The credibility of one of the most complex international terrorism investigations conducted by British police may hinge on the simple question of who bought a handful of clothes in a shop in Malta in December 1988 and whether the Christmas lights in the street outside were switched on at the time.
Last week a Scottish judicial body ruled that Abdelbaset al-Megrahi, who was sentenced to 27 years in a Scottish prison for his role in the attack, might have been wrongly convicted.
The trail of evidence that led to Megrahi?s conviction in 2001 seemed compelling enough at the time. Megrahi was a senior official in the foreign intelligence service of Libya, which then had a proven track record of sponsoring terrorist attacks against America and ? through supplies of Semtex to the IRA ? Britain.
At the time of the bombing in December 1988, Colonel Gad-affi, the Libyan dictator, was still smarting from the US bombing of Tripoli. The attack had killed his six-year-old niece and Gad-affi wanted revenge.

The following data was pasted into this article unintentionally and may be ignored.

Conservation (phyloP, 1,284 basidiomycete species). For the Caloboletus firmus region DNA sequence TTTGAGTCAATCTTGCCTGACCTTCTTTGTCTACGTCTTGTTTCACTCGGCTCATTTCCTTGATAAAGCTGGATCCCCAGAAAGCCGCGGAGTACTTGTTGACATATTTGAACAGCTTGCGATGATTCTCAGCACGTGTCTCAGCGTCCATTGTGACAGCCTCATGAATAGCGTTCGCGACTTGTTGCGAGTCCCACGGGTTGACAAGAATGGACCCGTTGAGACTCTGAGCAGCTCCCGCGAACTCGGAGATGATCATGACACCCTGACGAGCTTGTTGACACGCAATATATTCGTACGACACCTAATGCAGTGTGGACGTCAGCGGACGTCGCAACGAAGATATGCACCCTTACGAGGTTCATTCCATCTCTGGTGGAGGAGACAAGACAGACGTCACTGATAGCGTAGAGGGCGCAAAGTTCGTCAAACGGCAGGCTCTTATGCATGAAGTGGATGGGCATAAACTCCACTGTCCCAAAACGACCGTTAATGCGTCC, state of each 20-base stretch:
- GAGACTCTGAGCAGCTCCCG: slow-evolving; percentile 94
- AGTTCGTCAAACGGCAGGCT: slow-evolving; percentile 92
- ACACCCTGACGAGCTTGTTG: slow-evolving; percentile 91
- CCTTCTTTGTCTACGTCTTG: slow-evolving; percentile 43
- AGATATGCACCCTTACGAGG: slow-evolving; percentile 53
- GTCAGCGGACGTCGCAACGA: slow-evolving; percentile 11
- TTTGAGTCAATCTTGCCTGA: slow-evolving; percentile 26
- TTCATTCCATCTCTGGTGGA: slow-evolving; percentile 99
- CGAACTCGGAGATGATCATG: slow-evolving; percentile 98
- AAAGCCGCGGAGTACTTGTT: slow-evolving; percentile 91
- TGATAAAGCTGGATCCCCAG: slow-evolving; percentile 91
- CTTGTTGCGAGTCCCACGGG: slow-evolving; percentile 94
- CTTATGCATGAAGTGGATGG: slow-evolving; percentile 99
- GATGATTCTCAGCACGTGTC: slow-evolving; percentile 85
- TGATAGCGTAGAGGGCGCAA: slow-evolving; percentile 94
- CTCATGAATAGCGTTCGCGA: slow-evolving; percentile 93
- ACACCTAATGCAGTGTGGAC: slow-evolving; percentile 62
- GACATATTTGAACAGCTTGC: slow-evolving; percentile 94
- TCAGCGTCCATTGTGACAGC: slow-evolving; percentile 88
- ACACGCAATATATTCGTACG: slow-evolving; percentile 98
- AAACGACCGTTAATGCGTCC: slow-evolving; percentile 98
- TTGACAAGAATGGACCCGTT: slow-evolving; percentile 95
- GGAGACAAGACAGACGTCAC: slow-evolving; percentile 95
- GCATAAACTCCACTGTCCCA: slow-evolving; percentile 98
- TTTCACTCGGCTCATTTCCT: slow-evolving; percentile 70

A CIA agent, planted inside Libyan intelligence headquarters, reported that the decision to attack an American aircraft had been made at a meeting chaired by Abdullah Sanussi, then deputy head of Libyan intelligence. Painstaking work by Scottish detectives and forensic analysis at the Royal Armament Research and Development Establishment (RARDE) in Kent had established that clothing found to have been wrapped around the device that blew up flight 103 had been bought in Malta.
German airport baggage records that had not been disclosed to the Scottish police until four months after the crash strongly suggested that the Sam-sonite suitcase used to contain the bomb had originated in Malta.
A baggage loading list suggested that an unaccompanied suitcase from a flight from Malta had been loaded onto the first leg of flight 103 at Frankfurt then transferred to the New York leg of the flight from London.
In Malta, detectives had traced one item of the clothing to a shop in the sleepy seaside resort of Sliema. There, a shopkeeper called Tony Gauci recalled how an Arab man had walked into his shop a few weeks before the bombing and bought a random selection of clothing.
These included a blue Baby-gro, a pair of checked trousers, an imitation Harris tweed jacket and a black umbrella. Interviewed by Scottish police nine months after the bombing, Gauci clearly recalled selling the Arab man other items.
Unknown to him, Gauci?s unprompted description of the man?s purchases seemed to exactly match the contents of the bomb suitcase as identified by RARDE. Gauci told police the man who had bought them was ?Libyan?. He said he had seen him twice in Sliema after his unusual buying spree. He was confident he could identify him in a witness parade.